The risk of cyberattacks is slowing the implementation of Asia-Pacific financial institutions’ digital transformation plans, according to new research.
A report based on a survey carried out by Microsoft and research firm Frost & Sullivan, Understanding the Cybersecurity Threat Landscape in Asia-Pacific: Securing the Modern Enterprise in a Digital World, reveals that almost two thirds (63%) of financial institutions have had their digital projects derailed by cybersecurity concerns.
More than a quarter of respondents had either suffered a cybersecurity breach (27%) or, more worryingly, were unsure if they have had a security incident “as they have not checked”.
The survey, which canvassed 1,300 business and IT executives working at Asian financial institutions, found that cybersecurity breaches could cost the region as much as $1.75trn per year, equivalent to 7% of the region’s GDP.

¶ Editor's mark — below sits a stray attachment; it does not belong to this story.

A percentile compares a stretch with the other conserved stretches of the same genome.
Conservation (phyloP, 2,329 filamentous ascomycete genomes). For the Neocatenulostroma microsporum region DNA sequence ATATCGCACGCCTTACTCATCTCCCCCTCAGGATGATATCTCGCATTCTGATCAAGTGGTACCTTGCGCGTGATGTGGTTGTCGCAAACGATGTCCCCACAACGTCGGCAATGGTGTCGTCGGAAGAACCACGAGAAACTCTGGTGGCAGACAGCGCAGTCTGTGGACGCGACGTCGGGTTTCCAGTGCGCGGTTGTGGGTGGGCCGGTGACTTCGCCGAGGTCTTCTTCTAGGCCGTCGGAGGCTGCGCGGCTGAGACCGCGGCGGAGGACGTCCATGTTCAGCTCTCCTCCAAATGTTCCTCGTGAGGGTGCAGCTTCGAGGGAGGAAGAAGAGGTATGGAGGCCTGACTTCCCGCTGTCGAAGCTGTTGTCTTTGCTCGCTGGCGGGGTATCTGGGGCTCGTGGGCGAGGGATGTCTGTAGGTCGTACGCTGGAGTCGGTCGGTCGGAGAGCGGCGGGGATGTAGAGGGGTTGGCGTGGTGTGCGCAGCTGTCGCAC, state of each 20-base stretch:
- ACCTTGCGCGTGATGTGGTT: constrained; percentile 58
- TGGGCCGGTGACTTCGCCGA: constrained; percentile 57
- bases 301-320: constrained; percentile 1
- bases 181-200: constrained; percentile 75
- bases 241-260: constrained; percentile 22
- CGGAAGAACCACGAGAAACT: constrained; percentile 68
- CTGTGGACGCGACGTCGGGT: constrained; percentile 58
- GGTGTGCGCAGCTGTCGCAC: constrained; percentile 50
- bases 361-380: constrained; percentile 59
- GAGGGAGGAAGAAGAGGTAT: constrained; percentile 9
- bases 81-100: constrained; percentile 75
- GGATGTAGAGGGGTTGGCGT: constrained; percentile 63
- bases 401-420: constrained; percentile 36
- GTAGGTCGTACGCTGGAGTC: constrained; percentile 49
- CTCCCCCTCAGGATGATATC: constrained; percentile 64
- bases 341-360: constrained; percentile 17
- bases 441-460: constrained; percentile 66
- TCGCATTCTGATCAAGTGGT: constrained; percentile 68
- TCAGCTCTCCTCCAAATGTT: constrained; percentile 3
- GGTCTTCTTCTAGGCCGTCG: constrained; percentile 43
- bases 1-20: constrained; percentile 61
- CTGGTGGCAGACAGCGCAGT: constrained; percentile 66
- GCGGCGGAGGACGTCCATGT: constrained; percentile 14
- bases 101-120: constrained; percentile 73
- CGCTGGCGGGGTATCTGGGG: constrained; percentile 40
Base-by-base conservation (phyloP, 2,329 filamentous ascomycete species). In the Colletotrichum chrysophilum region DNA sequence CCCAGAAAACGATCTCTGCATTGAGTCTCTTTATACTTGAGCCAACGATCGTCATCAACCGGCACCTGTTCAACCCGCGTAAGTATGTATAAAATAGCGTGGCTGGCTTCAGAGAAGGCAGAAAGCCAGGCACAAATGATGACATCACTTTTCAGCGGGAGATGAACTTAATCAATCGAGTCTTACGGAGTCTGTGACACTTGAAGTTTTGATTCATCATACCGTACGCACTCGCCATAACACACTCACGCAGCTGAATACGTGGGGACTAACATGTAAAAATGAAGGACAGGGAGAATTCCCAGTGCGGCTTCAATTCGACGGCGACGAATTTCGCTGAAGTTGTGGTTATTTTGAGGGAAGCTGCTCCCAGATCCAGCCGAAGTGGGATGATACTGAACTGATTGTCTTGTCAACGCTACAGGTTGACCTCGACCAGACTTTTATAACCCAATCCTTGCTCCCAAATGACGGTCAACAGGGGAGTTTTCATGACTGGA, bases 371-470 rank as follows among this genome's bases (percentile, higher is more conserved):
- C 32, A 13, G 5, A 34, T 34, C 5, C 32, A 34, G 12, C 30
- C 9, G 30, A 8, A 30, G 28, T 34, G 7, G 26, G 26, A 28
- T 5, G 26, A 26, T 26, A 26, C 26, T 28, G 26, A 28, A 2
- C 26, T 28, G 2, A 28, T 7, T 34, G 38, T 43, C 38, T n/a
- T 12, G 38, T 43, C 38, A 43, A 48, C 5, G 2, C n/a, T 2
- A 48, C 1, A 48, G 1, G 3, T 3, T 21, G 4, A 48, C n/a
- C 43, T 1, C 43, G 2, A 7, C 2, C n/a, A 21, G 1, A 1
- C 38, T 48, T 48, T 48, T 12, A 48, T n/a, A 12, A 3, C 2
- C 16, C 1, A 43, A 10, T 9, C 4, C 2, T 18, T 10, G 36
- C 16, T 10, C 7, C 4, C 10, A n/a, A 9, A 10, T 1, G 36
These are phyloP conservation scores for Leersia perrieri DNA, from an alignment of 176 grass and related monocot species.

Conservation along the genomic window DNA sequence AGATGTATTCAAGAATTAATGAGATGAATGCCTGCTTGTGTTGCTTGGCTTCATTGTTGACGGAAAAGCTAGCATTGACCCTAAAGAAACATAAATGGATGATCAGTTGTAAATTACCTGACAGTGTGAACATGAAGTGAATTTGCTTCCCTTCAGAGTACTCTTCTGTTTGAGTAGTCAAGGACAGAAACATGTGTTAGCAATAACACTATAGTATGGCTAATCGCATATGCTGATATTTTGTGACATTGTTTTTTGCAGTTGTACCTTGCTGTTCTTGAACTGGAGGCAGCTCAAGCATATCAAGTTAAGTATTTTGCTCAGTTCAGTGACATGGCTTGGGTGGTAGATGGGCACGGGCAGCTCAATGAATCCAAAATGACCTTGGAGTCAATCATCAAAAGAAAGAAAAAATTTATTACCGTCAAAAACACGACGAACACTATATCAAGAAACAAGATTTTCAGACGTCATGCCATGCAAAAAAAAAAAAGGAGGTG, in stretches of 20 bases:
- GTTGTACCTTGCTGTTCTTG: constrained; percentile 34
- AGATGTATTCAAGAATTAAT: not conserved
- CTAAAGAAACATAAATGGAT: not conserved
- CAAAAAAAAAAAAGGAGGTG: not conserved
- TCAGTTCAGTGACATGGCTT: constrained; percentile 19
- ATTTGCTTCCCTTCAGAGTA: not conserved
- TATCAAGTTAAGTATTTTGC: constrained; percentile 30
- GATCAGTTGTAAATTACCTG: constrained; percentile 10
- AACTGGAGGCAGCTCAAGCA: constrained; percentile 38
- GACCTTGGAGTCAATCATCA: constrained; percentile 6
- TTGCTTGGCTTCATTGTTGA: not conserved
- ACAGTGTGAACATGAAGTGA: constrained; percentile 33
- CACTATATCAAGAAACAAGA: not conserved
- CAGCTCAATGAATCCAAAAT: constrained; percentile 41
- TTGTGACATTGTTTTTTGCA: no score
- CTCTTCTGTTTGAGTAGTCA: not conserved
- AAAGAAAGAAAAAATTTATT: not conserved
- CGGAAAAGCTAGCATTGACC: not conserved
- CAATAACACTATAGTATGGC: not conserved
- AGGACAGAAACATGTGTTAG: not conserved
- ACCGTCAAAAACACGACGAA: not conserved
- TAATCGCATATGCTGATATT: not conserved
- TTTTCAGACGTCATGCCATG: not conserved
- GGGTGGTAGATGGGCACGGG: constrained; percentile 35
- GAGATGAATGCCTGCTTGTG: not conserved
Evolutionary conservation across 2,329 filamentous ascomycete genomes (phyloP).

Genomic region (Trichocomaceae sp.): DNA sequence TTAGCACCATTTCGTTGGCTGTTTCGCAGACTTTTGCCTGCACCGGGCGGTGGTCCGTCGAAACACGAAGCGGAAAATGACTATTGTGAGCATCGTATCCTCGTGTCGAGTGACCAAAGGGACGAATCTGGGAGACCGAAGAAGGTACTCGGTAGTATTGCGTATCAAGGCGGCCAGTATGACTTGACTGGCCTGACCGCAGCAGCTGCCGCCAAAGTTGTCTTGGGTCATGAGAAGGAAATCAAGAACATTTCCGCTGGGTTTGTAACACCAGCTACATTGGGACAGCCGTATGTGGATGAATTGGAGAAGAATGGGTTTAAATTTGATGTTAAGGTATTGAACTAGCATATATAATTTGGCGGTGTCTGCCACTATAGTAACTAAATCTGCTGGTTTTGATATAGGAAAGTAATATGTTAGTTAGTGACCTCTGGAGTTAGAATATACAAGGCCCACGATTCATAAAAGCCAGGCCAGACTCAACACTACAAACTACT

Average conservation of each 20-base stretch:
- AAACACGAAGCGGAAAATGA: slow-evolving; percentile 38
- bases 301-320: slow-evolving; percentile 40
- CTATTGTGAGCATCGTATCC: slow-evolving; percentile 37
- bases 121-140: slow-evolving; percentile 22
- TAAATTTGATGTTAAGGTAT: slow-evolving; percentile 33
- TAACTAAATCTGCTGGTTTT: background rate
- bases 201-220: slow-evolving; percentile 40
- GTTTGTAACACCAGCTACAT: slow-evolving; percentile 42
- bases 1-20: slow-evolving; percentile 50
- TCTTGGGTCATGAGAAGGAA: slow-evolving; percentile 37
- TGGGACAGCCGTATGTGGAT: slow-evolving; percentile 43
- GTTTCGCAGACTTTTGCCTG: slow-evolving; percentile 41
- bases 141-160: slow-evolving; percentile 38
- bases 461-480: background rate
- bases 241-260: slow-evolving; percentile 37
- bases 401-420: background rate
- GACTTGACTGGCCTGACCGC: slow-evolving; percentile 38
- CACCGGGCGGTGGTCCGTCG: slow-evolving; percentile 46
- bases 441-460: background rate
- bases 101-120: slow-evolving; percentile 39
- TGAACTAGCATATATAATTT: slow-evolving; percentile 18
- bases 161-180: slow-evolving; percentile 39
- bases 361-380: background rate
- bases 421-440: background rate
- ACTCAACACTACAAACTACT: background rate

The report concludes that each attack on a large institution costs an estimated $7.9m, the majority of which is through reputational damage and the consequent loss of customers.
“For banks and other financial services organisations, the potential loss of trust and the consequent reputation damage is a far greater threat than the economic impact of a cybercrime,” commented Kenny Yeo, industry principal for cybersecurity at Frost & Sullivan.
The vast majority of banks (81%) have turned to artificial intelligence tools as a way to combat cyberattacks, states the report. Cyber insurance, however, is not mentioned in the report as one of the means of mitigating cyber risk.
With so many banks investing in so-called digital transformation projects and then discovering that they increase exposure to cyber risk, the report’s authors advocate adopting “new digital business models that combine agility and security, with trust at the centre”.